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Hostile environment: border guards and border guardees

Border checks are no longer one-off encounters… but… a myriad of micro-encounters. They have penetrated the everyday, mundane interactions in people’s daily lives and imposed new meaning on them.

Nando Sigona
11 June 2018
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Hospital and housing administrators, 2013. Wikicommons. Some rights reserved.Theresa May’s ‘hostile environment’ policy is under scrutiny. The government is doing all it can to contain the Windrush scandal from spilling over into a broader criticism of the last decade of UK immigration policies (but, in fairness, some elements date back to the Labour government). Various affected groups and advocates, on the contrary, are vociferously  arguing that far from an exception, a distortion or a bureaucratic error – all explanations offered by government’s supporters – the treatment of the Windrush generation is instead the tip of the iceberg, and the iceberg is the policy-driven ‘hostile environment’ built under Theresa May’s tenure of the Home Office. Admitting defeat on her flagship policy, the one that arguably made her a darling of the likes of The Sun and Daily Mail, would land a major, perhaps even fatal, blow to her premiership. 

One tenet of the ‘hostile environment’ is that it operates diffusely, co-opting public service providers, landlords, employers and even private residents in the job of immigration enforcement. Border checks are no longer one-off encounters between border guards and immigrants confined to the geographical borders of states, but are routinely repeated in a myriad of micro-encounters. They have penetrated the everyday, mundane interactions in people’s daily lives and imposed new meaning on them. Pregnant women avoiding interactions with their GPs or cutting short their stay in hospital after delivery for fear of being reported to the Home Office for their immigration status is but one example.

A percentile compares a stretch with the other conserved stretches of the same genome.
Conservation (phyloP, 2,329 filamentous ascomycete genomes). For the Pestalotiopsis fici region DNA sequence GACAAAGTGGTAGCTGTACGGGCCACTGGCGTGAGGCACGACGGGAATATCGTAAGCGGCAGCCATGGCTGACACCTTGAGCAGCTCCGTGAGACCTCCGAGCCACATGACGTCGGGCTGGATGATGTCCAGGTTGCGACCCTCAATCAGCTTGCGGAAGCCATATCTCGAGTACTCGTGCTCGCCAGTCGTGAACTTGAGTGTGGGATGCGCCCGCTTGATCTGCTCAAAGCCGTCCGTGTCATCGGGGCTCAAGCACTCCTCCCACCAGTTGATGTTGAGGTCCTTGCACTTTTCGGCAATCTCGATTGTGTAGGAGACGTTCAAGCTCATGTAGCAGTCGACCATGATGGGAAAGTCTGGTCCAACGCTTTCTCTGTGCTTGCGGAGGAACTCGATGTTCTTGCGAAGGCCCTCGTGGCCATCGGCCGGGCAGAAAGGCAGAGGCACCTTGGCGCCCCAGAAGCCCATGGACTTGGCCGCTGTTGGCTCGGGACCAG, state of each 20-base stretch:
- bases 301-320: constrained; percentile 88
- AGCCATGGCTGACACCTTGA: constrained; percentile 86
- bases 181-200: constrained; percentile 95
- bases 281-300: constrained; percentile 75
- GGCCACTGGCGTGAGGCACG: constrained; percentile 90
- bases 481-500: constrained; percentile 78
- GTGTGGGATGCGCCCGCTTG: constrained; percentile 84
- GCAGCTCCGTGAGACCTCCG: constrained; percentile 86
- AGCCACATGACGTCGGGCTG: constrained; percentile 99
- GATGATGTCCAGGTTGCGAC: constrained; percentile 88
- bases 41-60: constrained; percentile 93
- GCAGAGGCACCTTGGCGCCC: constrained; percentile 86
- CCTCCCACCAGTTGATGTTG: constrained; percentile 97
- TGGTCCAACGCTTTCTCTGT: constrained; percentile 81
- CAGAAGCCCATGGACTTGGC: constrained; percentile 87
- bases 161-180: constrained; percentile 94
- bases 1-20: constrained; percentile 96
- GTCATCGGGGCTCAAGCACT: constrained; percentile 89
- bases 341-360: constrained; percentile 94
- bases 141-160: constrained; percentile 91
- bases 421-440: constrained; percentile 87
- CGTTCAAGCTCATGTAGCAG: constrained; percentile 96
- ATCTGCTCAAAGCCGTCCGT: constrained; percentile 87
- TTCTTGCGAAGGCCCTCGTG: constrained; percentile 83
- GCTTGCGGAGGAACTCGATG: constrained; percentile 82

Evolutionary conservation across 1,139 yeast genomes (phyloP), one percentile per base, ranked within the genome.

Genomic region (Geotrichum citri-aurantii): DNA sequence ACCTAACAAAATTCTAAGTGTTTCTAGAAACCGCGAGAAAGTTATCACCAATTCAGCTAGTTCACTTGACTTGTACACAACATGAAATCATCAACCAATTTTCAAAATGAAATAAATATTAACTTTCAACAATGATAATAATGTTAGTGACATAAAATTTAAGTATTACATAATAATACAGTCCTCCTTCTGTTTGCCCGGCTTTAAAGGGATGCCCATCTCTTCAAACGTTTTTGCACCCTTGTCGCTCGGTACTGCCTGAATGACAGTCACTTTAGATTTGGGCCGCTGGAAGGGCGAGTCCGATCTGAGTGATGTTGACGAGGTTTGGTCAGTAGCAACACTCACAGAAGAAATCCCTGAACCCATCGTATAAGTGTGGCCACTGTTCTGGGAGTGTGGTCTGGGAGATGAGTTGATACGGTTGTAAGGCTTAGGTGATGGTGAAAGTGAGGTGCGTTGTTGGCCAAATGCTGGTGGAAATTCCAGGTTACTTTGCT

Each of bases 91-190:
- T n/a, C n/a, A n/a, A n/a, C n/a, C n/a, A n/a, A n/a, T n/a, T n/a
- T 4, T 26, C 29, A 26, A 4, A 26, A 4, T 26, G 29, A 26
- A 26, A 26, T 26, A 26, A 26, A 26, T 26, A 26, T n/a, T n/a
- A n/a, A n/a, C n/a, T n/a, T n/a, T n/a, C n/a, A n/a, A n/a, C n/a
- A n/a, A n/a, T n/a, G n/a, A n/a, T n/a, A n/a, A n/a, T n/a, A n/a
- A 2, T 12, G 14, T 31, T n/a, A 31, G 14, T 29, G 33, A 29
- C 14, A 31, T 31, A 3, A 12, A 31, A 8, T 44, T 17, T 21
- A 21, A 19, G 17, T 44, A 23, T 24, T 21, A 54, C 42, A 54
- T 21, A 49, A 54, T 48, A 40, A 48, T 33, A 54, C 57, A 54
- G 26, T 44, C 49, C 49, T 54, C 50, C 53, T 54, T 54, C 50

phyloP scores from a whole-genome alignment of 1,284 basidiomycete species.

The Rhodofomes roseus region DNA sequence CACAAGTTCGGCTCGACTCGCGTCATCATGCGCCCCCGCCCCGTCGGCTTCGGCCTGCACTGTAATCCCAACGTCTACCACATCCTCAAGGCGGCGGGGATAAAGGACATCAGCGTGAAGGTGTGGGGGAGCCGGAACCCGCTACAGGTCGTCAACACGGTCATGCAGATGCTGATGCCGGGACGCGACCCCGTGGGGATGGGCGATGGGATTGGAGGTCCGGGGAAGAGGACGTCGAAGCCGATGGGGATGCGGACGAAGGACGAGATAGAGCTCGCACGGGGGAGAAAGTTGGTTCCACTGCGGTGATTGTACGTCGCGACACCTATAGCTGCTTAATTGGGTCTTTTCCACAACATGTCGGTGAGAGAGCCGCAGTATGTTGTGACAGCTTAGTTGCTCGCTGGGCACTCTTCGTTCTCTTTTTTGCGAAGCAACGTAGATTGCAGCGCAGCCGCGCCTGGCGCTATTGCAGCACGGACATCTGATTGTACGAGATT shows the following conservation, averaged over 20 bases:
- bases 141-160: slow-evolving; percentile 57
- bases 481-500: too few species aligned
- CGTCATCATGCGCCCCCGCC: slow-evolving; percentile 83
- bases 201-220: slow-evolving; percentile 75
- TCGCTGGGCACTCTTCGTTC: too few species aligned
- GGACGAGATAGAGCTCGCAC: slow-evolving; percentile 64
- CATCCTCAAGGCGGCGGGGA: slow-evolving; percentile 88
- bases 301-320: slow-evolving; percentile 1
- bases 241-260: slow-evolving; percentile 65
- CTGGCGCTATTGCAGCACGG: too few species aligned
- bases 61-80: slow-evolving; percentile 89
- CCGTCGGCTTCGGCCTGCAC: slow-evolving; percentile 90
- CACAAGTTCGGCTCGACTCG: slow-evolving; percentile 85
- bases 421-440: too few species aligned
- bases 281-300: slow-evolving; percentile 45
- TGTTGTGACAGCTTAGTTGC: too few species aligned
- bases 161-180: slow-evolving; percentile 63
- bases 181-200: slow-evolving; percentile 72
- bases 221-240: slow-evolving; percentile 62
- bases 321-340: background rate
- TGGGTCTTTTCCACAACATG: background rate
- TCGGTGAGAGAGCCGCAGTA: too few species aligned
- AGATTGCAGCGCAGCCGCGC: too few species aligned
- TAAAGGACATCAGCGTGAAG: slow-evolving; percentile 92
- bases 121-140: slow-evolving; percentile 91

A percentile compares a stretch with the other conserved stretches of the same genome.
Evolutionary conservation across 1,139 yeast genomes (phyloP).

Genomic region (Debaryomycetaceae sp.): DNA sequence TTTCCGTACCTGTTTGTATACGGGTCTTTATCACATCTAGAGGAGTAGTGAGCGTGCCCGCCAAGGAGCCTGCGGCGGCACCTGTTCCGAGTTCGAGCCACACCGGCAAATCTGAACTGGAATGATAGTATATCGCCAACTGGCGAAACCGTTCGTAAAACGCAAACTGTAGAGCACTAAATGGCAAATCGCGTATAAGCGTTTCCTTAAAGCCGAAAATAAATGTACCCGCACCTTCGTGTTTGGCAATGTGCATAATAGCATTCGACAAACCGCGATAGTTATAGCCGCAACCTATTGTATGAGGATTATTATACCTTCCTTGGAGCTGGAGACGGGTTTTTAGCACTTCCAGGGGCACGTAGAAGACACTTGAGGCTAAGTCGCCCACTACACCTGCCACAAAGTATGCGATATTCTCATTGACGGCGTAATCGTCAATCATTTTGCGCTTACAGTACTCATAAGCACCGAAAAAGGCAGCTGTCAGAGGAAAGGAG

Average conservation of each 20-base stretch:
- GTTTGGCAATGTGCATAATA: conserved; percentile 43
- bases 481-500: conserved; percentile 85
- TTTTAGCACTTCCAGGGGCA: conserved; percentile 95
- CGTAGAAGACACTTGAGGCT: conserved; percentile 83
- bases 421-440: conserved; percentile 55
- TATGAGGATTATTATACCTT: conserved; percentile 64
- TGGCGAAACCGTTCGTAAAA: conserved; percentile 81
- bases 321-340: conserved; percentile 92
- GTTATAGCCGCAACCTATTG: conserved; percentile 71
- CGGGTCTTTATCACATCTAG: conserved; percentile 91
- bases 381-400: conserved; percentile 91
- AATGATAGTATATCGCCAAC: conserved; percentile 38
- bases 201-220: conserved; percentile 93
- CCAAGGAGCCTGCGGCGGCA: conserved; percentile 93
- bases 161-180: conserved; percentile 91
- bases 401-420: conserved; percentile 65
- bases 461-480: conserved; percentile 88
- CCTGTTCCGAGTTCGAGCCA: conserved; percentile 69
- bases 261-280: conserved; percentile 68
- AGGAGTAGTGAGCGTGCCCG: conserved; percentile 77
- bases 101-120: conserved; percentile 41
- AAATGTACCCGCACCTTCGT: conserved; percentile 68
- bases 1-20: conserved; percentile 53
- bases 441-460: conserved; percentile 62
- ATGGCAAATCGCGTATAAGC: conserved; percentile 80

The proliferation of internal borders came in stages, one little step at the time, and often changes were initially challenged but then they came back, slightly repackaged, and they slipped in unchecked. The British Medical Association, for example, mounted a challenge to initial attempts to impose visa checks on patients in hospitals. Doctors are not border guards it was said. But then visa checking came back more subtly: it was not doctors who would be in charge of it, but less paid and less vocal administration staff. New compliance officers appeared all over public services. ‘Compliance’ is a key word, apparently depoliticised and yet far more bureaucratically effective in filtering access to services to various groups of the population. Visa checking came back more subtly: it was not doctors who would be in charge of it, but less paid and less vocal administration staff.

In the higher education (HE) and further education sectors, more stringent visa checks on students were introduced to unmask abuses of the immigration system by allegedly bogus English language colleges. But they travelled a long way from there, and are now a central part of the bureaucratic machinery of British universities: imposing straining and time-consuming bureaucratic requirements, leading to numerous new administrative appointments, and more importantly affecting the relationship between students and teachers and the very nature of what universities should be about, that it is the production and circulation of knowledge across disciplinary and geographical boundaries.